Composition: Gold : a silver medal with a purity of 99.9% plated with 6 g of gold. Silver: a silver medal with a purity of 99.9%. Bronze: a copper medal (Cu90-Zn10).
Weight: Gold: 586 g. Silver: 580 g. Bronze: 493 g.
Diameter: 92.5 mm
Number of medals: 259
The torch was exactly 700mm in length, representing the altitude of PyeongChang, which is 700 meters above sea level. The white and gold tones of the torch mirror the main colours of the PyeongChang 2018 Olympic Winter Games Torch Relay, while the five-pronged shape of the flame is based on the Korean symbol for PyeongChang, which was also engraved around the bottom half and top of the torch.
The five-angled shape in the middle of the uniform cap was meant to represent the spirit of sports, which connects races, nations, religions, genders, cultures, as well as the five continents, united by a common passion for the Games.
Eight new medal events at PyeongChang took the total of golds to 102, more than any previous Olympic Winter Games. The new events added a new dimension to these Games, with the accent very much on increasing the appeal of the Olympic Winter programme to young audiences around the world. The snowboard Big Air gave the Games a youthful vibe. The other new events all had a strong team ethic and helped the Games bridge the gender divide. For the first time in PyeongChang, a mixed doubles event in curling appeared alongside the traditional men’s and women’s team events. Alpine skiing, traditionally an individual sport, also had its own mixed team event for the first time. And finally, the speed skating programme in PyeongChang was rounded off with men’s and women’s ‘mass start’ events.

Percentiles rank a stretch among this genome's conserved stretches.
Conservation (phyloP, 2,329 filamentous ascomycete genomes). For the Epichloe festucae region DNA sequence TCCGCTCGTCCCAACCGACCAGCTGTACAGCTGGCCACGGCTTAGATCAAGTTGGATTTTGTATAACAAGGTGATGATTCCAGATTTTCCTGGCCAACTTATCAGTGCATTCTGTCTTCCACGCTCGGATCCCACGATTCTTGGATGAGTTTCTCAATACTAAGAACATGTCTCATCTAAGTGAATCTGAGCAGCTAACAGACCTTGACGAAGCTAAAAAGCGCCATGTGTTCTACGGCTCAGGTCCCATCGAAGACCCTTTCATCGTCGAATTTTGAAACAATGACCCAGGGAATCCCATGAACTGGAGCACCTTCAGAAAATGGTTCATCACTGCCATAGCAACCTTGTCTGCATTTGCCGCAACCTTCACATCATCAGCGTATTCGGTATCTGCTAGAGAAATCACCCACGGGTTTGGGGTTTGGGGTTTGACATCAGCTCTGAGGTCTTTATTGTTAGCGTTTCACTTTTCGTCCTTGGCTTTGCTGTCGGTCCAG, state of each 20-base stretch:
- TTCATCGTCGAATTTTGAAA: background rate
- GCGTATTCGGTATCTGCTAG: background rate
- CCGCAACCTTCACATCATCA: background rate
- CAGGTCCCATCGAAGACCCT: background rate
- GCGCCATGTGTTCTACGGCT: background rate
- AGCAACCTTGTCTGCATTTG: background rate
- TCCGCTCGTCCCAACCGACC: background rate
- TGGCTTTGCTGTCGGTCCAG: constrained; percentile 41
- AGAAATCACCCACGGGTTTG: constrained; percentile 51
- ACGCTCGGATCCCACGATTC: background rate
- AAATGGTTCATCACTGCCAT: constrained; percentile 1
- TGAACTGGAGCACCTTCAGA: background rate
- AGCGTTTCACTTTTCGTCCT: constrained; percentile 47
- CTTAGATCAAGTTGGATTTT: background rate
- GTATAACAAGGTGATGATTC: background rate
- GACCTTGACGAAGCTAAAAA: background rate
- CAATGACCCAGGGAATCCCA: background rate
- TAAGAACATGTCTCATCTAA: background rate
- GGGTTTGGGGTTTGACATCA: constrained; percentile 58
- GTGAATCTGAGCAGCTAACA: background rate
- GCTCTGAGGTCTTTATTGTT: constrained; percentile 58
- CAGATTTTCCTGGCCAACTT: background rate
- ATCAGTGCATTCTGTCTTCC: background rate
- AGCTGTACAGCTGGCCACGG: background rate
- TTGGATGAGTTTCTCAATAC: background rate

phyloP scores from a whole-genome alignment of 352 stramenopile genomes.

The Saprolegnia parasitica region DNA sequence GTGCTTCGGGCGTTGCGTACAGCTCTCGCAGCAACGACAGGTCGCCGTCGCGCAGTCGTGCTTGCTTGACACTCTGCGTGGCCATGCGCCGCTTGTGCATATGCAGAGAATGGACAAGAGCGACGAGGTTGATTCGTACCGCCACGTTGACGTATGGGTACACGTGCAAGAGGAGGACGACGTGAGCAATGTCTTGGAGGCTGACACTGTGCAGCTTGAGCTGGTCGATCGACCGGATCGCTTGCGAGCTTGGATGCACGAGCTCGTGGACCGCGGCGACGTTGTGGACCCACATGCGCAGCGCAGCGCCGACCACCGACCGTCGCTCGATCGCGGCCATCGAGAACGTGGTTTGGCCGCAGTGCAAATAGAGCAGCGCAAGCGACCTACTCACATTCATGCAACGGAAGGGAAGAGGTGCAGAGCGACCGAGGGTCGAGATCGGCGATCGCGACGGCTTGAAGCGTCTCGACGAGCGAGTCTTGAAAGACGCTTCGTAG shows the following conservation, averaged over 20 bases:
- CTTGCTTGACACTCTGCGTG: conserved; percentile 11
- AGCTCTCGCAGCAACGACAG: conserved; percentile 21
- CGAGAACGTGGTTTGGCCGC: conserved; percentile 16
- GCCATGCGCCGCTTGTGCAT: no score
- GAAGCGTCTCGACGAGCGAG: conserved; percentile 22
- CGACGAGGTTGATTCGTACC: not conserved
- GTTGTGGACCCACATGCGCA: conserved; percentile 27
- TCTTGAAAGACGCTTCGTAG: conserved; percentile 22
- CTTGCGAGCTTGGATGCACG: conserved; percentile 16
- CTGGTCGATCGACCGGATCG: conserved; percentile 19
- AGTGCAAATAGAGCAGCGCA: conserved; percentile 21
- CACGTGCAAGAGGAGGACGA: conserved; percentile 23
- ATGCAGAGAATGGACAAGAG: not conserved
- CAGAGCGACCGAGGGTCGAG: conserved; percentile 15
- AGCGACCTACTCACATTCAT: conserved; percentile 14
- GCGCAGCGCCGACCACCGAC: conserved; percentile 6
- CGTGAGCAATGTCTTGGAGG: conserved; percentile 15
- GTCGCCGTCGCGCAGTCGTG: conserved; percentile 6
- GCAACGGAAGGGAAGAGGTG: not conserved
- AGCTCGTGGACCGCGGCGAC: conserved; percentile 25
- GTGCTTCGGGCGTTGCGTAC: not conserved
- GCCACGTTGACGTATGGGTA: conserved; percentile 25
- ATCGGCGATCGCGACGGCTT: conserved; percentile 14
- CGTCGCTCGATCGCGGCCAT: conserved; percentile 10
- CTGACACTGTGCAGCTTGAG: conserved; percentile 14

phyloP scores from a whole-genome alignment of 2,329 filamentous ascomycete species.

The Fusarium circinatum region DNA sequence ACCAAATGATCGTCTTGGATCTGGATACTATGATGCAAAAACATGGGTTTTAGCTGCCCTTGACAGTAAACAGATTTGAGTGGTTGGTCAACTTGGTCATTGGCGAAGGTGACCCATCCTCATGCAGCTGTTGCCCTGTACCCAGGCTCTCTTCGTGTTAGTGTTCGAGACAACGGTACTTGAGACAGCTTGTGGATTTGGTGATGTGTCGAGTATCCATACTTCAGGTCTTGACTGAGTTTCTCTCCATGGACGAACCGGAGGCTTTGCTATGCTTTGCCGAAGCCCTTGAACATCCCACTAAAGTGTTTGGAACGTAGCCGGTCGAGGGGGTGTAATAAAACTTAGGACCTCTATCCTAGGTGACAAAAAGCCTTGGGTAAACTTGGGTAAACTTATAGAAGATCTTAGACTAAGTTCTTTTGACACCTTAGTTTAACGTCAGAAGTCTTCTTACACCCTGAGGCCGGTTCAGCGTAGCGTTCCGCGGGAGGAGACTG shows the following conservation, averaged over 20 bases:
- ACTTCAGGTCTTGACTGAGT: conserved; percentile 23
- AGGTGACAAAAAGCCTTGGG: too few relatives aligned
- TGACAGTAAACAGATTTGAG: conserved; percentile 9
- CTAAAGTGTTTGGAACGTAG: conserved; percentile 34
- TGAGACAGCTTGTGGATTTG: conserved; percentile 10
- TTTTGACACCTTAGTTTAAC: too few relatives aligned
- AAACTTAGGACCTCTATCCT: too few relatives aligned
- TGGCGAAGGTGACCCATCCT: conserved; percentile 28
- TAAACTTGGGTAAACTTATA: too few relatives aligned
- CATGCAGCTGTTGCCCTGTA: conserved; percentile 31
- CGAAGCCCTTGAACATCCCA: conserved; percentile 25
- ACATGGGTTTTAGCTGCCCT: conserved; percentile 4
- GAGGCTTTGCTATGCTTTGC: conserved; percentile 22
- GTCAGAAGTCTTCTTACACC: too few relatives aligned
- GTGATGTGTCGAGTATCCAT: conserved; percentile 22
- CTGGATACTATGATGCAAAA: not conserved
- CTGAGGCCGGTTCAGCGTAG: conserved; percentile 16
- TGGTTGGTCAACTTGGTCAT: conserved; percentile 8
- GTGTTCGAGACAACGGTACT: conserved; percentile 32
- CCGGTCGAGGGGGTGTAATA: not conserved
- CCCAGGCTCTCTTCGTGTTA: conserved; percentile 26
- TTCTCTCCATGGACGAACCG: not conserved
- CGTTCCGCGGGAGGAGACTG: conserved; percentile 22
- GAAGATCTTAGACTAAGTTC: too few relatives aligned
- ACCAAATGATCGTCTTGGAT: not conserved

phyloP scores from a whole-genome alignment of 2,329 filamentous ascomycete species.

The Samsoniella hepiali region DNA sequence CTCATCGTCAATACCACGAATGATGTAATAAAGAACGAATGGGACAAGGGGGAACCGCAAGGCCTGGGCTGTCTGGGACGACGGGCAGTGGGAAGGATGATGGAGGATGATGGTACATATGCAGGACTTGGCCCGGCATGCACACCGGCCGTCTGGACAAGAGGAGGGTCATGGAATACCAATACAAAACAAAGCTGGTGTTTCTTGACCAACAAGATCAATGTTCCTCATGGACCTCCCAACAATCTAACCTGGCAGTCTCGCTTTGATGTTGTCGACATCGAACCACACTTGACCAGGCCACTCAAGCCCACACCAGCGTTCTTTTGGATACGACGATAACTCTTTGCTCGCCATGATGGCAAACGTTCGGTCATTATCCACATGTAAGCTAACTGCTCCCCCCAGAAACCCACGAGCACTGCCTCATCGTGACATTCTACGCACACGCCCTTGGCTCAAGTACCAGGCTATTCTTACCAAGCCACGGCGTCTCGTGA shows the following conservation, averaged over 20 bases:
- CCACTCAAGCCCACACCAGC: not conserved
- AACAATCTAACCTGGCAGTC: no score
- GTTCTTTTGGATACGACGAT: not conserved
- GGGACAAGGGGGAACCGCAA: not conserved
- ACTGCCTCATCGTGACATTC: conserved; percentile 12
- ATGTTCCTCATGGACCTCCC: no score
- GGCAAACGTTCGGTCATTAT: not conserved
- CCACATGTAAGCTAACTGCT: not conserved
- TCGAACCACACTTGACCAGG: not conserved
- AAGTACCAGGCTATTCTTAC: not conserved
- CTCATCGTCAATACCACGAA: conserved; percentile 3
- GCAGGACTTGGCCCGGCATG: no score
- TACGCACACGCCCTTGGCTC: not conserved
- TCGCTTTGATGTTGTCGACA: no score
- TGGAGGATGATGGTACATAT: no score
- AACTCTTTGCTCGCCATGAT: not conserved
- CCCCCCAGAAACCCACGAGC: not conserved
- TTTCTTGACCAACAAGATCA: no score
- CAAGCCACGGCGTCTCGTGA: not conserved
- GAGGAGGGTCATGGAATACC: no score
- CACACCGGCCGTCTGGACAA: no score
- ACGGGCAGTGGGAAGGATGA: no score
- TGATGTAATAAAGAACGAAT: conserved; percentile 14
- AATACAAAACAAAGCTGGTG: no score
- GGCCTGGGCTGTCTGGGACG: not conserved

The city of PyeongChang hosted the XXIII Olympic Winter Games. This followed 1 round of voting by the members of the International Olympic Committee (IOC) on 6 July 2011 at the 123rd IOC Session in Durban, South Africa.
Three cities were proposed by their National Olympic Committees to host the 2018 Games: Munich (GER), Annecy (FRA), and PyeongChang (KOR)*. At its meeting on 22 June 2010, the IOC Executive Board selected all three cities as Candidate Cities and they continued to the second phase of the bid process.
At the final vote in Durban, PyeongChang was elected with 63 votes to Munich’s 25 votes and Annecy’s 7 votes). This gave PyeongChang the majority that it needed to overcome the stiff competition put up by Munich and Annecy.
123RD IOC SESSION, 6 JULY 2011, DURBAN: ELECTION OF THE HOST CITY OF THE XXIII OLYMPIC WINTER GAMES
* Listed in the order of drawing of lots
A RECORD GAMES
With a population of more than 900,000, Turin became the largest city ever to host the Olympic Winter Games. A record 2,508 athletes from 80 National Olympic Committees (NOCs) competed and 26 NOCs took home medals, another record.
For the first time, live video coverage of the Games was available on mobile phones. Video coverage was available in 18 countries on five continents. In another first, television viewers in Mongolia and Azerbaijan were also able to watch all the action. Surfing the internet for results proved popular too, with torino2006.org registering approximately 700 million page views.
When Sara Renner of Canada broke one of her poles in the cross-country skiing team sprint, Norwegian head coach Bjørnar Håkensmoen lent her one of his (albeit 12cm too long). This act of fair play and sportsmanship allowed Renner to help her team win silver, and dropped Norway out of the medals.
Athletes: 2,508 (960 women, 1,548 men)
Media: 9,408 (2,688 written press + 6,720 broadcasters)
- Jeffrey Webb
- Julian Yee